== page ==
In 1904, wishing to extend my knowledge of human anatomy, a basic requisite for my painting, I took a course in that subject in the Medical School in Mexico City. At that time, I read of an experiment which greatly interested me.
A French fur dealer in a Paris suburb tried to improve the pelts of animals by the use of a peculiar diet. He fed his animals, which happened to be cats, the meat of cats. On that diet, the cats grew bigger, and their fur became firmer and glossier. Soon he was able to outsell his competitors, and he profited additionally from the fact that he was using the flesh of the animals he skinned.
His competitors, however, had their revenge. They took advantage of the circumstance that his premises were adjacent to a lunatic asylum. One night, several of them unlocked his cages and let loose his oversize cats, now numbering thousands. When the cats swarmed out, a panic ensued in the asylum. Not only the inmates but their keepers and doctors “saw cats” wherever they turned. The police had a hard time restoring order, and to prevent a recurrence of such an incident, an ordinance was passed outlawing “caticulture.”
At first the story of the enterprising furrier merely amused me, but I couldn’t get it out of my mind. I discussed the experiment with my fellow students in the anatomy class, and we decided to repeat it and see if we got the same results. We did — and this encouraged us to extend the experiment and see if it involved a general principle for other animals, specifically human beings, by ourselves living on a diet of human meat.
Those of us who undertook the experiment pooled our money to purchase cadavers from the city morgue, choosing the bodies of persons who had died of violence — who had been freshly killed and were not diseased or senile. We lived on this cannibal diet for two months, and everyone’s health improved.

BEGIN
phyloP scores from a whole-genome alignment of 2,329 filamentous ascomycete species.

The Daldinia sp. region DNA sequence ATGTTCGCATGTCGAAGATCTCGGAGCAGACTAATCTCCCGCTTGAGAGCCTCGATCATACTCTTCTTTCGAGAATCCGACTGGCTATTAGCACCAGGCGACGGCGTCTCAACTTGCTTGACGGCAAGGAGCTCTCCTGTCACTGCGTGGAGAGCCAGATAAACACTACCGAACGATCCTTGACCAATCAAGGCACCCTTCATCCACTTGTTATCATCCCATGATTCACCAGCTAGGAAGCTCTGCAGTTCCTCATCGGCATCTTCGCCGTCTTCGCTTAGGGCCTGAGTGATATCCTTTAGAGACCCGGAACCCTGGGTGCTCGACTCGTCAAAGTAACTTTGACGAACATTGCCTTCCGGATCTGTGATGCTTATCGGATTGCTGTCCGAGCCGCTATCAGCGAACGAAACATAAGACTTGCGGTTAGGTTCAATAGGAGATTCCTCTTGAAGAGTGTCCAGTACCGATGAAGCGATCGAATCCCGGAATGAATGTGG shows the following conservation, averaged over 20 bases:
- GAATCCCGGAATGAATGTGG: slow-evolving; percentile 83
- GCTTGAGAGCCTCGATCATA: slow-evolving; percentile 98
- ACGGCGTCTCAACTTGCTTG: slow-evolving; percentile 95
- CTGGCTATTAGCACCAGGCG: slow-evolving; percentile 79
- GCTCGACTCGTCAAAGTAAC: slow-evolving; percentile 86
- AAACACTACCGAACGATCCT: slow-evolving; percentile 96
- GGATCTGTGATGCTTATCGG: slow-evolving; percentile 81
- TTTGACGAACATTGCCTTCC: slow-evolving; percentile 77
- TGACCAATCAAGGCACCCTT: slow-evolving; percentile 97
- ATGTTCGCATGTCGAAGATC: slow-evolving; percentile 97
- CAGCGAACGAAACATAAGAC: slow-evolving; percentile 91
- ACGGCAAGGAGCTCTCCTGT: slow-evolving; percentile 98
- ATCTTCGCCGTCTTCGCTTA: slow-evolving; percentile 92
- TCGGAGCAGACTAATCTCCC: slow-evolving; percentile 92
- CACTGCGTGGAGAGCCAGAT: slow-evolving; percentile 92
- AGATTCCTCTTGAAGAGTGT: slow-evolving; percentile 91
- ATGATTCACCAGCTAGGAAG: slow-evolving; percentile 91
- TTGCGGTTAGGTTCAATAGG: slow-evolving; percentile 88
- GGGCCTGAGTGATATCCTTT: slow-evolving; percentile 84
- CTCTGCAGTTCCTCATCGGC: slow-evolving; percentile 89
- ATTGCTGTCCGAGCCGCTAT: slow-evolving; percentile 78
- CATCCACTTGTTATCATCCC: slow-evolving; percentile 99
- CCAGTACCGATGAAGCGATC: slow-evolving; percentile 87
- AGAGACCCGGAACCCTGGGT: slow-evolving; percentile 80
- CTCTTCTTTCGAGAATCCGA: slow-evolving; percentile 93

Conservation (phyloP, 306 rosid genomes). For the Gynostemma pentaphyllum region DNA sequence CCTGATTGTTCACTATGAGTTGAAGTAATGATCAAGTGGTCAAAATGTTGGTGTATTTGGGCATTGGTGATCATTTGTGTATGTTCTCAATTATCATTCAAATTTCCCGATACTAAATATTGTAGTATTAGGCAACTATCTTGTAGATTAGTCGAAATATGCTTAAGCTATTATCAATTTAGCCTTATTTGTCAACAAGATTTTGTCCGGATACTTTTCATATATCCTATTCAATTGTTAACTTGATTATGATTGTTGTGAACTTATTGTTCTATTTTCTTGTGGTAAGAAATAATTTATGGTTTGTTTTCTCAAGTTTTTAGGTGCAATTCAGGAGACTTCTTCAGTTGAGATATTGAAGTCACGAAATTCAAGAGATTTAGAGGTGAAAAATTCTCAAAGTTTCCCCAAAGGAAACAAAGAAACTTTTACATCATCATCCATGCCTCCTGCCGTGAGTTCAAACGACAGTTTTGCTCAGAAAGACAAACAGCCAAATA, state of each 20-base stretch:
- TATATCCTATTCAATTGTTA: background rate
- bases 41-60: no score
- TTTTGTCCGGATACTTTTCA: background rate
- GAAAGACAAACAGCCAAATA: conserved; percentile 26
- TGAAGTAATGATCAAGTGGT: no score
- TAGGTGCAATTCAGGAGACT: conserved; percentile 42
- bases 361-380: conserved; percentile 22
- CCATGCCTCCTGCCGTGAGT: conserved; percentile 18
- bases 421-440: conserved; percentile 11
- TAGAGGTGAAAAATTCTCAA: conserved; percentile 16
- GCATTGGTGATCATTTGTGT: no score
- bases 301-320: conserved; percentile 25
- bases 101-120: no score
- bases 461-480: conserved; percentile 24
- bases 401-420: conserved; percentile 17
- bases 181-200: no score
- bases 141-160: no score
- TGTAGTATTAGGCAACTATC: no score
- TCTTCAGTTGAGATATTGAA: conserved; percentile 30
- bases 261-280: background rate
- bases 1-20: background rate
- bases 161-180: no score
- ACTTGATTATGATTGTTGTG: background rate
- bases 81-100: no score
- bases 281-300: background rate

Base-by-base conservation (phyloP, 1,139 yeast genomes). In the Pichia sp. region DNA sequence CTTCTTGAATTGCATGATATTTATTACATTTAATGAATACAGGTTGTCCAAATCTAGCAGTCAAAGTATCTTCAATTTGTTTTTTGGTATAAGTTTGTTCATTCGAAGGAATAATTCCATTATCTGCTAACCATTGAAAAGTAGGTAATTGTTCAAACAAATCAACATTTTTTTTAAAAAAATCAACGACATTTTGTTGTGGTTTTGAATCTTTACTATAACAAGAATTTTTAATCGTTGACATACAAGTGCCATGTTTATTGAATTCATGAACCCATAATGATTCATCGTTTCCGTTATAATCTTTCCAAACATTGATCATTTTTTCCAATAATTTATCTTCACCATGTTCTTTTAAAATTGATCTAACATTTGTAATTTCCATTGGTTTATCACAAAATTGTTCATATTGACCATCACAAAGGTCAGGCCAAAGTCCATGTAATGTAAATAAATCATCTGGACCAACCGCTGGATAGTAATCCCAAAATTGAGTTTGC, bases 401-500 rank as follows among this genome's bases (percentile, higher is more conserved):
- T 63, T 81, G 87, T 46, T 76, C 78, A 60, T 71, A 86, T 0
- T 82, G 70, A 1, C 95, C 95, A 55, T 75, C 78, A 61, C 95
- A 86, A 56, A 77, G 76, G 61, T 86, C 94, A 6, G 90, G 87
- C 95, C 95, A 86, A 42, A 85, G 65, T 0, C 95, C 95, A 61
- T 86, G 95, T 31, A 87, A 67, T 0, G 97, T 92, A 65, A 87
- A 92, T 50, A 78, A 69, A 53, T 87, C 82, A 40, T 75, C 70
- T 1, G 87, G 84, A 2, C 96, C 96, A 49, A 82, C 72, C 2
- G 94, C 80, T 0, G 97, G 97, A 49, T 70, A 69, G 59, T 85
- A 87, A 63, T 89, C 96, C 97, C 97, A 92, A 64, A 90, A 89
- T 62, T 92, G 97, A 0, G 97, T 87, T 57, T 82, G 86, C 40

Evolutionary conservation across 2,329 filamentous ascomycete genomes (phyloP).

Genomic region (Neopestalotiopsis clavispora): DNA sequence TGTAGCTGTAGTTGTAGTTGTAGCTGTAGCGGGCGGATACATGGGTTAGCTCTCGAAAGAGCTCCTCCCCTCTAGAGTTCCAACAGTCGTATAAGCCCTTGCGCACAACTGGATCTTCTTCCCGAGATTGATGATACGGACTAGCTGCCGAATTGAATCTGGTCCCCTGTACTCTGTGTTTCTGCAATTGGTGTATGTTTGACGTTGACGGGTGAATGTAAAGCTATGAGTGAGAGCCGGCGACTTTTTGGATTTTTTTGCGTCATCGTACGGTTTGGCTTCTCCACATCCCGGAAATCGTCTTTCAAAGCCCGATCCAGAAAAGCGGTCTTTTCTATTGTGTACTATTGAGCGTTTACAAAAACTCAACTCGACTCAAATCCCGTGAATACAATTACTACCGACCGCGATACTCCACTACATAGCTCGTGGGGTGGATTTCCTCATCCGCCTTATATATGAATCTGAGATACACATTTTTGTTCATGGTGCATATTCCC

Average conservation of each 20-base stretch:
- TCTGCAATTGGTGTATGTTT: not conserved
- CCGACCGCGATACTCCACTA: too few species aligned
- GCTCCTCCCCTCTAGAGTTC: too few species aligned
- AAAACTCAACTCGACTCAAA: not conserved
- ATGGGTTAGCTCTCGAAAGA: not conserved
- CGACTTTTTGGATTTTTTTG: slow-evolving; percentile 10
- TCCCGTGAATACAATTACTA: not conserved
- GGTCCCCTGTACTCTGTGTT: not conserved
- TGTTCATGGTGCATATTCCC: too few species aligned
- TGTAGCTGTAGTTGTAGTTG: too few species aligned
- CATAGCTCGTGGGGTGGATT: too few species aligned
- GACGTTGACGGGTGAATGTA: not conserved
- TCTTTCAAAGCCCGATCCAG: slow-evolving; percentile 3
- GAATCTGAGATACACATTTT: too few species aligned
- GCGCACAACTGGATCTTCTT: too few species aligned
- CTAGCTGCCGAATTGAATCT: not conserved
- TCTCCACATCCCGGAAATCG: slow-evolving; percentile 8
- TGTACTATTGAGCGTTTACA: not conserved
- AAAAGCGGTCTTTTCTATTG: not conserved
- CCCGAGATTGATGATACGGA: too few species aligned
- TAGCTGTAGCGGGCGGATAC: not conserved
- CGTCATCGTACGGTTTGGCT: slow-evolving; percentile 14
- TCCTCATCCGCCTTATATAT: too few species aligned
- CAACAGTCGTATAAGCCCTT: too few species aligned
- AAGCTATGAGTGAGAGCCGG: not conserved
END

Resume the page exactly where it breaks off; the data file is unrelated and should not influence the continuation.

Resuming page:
During the time of our experiment, I discovered that I liked to eat the legs and breasts of women, for as in other animals, these parts are delicacies. I also savored young women’s breaded ribs. Best of all, however, I relished women’s brains in vinaigrette.
I have never returned to the eating of human flesh, not out of a squeamishness, but because of the hostility with which society looks upon the practice. Yet is this hostility entirely rational? We know it is not. Cannibalism does not necessarily involve murder. And human flesh is probably the most assimilable food available to man. Psychologically, its consumption might do much to liberate him from deep-rooted complexes — complexes which can explode with the first accidental spark.
I believe that when man evolves a civilization higher than the mechanized but still primitive one he has now, the eating of human flesh will be sanctioned. For then man will have thrown off all of his superstitions and irrational taboos.
- Diego Rivera